Book Reviews · 03/21/2011

The Sum of His Syndromes by K. B. Dixon


Academy Chicago Publishers, 2009

In the unusual novel, The Sum of His Syndromes, K.B. Dixon’s central character David installs himself (presumably with pen and paper) in his company’s sixth-floor men’s room and then treats the reader to his scatterings: philosophic aphorisms, overheard conversations, observations about co-workers, comments about the frustrations of his self-published writer friend Peter, and repeated mentions of his fear (or knowledge) that his girlfriend Kate will leave him. The threat of Kate’s leaving does indeed propel this strange text forward, but there is something bigger in the backbone of the novel, and in the end, it is where the reader finds the story David seems to not even realize he’s telling.

Hundreds of “characters” are described throughout this tiny book—people who are bald, have thieving children, wear too much perfume, brush their teeth too often, collect dolls, care too much about their jobs, care too little about their jobs—but only one character is more often than not mentioned through dialogue, an unnerving 2nd person dialogue. David’s psychiatrist, known also as Dr. Costa, or Dr. C, is also “you.” Of course, the reader, naturally, is “you” as well. So the reader is the psychiatrist, and is invited to analyze David, to accept the challenge of understanding his problems, to help him get better, or to give up, as David dares Dr. C to do. The reader is granted a snide understanding that Dr. C, well-meaning though he may be, (MAY be), is also earning a buck. The reader of course, doesn’t have that same pleasure. David essentially apologizes:

Me and my delicateness. It sure can get tiring. Oh woe is me… I’m in the deep dark dumps. How long can you listen to that? You would have to pay me too – I mean, how many times can you ask a person if they’re all right before you stop really caring about the answer?

And yet, the answer is clearly there, just out of reach, and caring about it is essential. The reader isn’t paid to be David’s shrink, but so too, the reader won’t be threatened with a law suit or guilty conscience if things ultimately don’t work out well for David. Moreover, the reader has no medical degree and prescription pad at hand. Dr. Costa, however, has both. Chemicals to the rescue! But David resists.

Yes, Dr. C, I understand that these days it would probably be considered malpractice not to offer me a prescription. What about a placebo? I might agree to that.

Even as his situation gets subtly more complicated, he resists. Kate’s friend Lisa doesn’t approve of David. His job is shifting with changes in management. Peter is writing David’s fictionalized biography, trespassing on David’s real (or exaggerated) problems with his intrusive landlady. It’s not that David wants to live a private life – he is opening his men’s room observations to the world – but it is easy to see Peter’s writing as overstepping common bounds of friendship. As always, though, David shrugs off his concerns.

Life is cruel, unfair, and arbitrary. Focusing on the fact does not change it. Neither does ignoring it.

However, even as he pretends not to care, David’s real frustration is evident. People are too superficial. And they wish they could be different versions of the people they are.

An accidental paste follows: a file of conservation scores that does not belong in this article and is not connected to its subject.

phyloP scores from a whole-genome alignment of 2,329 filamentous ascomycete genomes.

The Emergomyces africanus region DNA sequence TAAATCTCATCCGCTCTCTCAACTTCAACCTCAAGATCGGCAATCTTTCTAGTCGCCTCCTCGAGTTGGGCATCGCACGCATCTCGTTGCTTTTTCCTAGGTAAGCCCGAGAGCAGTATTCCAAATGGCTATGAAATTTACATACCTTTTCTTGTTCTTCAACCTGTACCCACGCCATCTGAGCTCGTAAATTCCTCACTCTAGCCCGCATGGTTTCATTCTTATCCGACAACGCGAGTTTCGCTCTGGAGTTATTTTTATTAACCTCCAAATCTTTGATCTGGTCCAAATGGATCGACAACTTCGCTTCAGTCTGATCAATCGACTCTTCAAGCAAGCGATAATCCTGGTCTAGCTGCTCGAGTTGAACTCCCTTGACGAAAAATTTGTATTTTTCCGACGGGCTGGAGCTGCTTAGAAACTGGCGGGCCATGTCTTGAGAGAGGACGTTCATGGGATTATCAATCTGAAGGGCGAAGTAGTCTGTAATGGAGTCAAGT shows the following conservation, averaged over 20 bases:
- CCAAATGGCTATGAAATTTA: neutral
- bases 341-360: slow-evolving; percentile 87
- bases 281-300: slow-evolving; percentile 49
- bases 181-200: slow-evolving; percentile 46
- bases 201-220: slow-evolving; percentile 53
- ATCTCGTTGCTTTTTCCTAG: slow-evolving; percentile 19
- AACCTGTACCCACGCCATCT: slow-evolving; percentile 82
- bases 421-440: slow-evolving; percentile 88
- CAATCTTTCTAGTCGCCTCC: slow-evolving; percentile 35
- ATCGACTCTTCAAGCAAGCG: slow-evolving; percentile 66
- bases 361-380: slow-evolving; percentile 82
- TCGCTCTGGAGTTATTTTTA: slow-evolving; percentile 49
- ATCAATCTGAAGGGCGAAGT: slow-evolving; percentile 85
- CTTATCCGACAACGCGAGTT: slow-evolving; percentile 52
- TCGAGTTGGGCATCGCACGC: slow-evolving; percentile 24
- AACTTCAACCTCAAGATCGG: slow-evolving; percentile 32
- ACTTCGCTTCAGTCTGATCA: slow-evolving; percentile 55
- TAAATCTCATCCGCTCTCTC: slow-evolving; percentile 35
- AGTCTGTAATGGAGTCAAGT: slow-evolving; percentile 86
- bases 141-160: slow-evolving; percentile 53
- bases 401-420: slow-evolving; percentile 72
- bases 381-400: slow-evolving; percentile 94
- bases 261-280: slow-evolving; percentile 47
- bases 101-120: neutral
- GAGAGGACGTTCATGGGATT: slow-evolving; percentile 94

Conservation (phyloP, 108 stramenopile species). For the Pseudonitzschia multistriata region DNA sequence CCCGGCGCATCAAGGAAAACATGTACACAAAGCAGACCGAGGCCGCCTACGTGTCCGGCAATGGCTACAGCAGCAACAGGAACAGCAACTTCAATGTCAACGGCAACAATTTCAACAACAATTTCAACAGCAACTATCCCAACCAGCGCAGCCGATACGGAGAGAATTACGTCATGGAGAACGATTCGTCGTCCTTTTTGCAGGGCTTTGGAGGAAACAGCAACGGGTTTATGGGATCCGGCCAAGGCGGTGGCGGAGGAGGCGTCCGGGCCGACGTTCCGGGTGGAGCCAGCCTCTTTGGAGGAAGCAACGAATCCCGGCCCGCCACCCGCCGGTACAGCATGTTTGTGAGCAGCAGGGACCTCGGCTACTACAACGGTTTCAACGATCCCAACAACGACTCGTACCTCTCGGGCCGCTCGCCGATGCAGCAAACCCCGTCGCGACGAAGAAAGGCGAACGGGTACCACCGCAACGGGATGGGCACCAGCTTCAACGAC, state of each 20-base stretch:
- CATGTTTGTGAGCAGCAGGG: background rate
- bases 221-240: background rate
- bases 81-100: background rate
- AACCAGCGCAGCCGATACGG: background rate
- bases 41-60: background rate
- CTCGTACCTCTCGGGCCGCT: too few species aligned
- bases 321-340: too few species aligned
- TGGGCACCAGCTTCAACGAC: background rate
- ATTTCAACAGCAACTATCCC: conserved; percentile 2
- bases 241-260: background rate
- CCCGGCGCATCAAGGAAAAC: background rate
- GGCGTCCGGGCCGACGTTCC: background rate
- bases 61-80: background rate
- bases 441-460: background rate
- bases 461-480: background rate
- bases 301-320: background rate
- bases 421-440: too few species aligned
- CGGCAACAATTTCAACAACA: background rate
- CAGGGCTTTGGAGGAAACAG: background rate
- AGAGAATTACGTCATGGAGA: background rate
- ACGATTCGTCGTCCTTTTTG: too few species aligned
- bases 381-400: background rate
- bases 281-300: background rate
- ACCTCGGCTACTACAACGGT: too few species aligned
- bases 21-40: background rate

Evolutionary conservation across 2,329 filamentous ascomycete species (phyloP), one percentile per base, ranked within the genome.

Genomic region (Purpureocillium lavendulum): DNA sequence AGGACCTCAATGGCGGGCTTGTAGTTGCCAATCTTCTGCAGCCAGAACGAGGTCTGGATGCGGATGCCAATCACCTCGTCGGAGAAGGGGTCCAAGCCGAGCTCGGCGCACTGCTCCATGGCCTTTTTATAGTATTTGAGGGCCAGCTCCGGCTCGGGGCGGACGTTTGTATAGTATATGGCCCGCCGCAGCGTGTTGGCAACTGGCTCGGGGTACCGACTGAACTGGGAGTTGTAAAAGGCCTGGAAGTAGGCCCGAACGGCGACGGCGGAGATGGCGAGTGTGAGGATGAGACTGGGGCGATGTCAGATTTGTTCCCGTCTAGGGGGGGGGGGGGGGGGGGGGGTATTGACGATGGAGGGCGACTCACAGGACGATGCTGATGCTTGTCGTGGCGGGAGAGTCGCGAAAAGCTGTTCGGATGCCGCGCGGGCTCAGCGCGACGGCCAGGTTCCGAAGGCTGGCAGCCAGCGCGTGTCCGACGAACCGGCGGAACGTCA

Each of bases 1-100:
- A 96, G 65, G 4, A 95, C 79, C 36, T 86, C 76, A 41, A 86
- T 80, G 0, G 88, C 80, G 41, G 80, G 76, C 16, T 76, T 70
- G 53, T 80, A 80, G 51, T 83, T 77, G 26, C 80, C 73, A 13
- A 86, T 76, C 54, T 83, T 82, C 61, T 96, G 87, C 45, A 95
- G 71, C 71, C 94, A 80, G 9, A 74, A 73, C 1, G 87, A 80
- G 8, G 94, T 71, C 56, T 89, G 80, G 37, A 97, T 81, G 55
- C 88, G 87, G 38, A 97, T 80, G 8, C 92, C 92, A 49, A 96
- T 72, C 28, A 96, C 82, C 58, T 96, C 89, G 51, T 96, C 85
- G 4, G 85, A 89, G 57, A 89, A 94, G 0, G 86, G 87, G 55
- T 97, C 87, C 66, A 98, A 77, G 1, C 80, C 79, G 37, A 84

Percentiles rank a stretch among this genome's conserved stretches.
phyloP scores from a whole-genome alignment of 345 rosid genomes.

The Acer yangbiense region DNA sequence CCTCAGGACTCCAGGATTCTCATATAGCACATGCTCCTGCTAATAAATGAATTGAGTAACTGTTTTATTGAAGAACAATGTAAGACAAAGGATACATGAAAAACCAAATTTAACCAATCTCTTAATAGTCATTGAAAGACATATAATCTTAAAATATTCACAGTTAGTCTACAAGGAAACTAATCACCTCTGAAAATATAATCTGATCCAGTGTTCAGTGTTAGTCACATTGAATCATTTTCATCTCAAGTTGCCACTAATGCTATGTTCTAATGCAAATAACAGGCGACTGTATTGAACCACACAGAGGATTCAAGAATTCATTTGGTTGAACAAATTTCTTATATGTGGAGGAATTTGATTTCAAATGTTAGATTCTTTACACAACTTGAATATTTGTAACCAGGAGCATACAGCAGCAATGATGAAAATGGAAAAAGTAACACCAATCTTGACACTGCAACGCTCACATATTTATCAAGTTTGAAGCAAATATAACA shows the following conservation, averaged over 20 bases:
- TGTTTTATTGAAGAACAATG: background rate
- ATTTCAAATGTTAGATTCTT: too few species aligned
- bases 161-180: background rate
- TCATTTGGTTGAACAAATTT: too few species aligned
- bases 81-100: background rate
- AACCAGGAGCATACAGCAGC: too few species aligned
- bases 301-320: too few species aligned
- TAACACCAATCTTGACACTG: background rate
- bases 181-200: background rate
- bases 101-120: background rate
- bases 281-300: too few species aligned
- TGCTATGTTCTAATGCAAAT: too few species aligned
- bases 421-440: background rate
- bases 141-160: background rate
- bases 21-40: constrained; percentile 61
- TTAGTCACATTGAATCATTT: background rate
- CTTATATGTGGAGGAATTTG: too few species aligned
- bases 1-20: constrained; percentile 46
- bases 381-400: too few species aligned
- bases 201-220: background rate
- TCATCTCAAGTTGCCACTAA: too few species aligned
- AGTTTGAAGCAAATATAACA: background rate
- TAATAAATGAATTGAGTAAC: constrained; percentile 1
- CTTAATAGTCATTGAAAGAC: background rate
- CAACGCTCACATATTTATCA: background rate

At some point the question seems to have changed. It’s no longer ‘who am I?’ but ‘what should I wear?’

Does Charlene Iverson know what she looks like in that outfit? Is it really what she intended?

Or

Gloria Doyle believes if she exercises more, listens to Mozart, and reads challenging books, she will eventually morph from who she is into who she wants to be.

David wants to morph also, or to care about things more. He worries that “what appears to be indifference, may in fact be fear.” There is a resemblance to Salinger’s Holden Caulfield here, still in the throes of his angsty teen-age boy chaos. Holden has the good sense to tell the reader his story after he’s more or less through his trauma. David doesn’t grant the reader that luxury. As a result, any observation he makes may lead to the answer, and David doesn’t hold back. Blueberry pancakes for breakfast. A single name. “Delaney!” A single letter, offset by asterisks. “D!” Even the well-paid Dr. Costa would surely have a tough time making use of all of it. In the end, David has no idea where his relationship with Kate will go, what will become of his writerly aspirations, or what will become of his job. He does know, and remains resolute, that he will stay true to himself, whatever that means, and resist modern medicine’s chemical alterations. And in that one clear decision, the reader, the shrink, “you” are granted the tiniest glimmer of eternal hope. Better than you get from Holden Caulfield, in fact.

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K. B. Dixon’s work has appeared in numerous magazines, newspapers, and journals. The recipient of an OAC Individual Artist Fellowship Award, he is the author of four novels: The Sum of His Syndromes, Andrew (A to Z), A Painter’s Life, and The Ingram Interview as well as the short story collection, My Desk and I.

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Nancy Freund is an American-British novelist and poet with a B.A. in English/Creative Writing and an M.Ed. from UCLA. In addition to writing and teaching, she’s been in editing, publishing, book marketing and publicity. Involved with the University of Iowa Summer Writing Festival, London’s Women in Publishing and the Geneva Writers’ Group, she currently lives in Switzerland.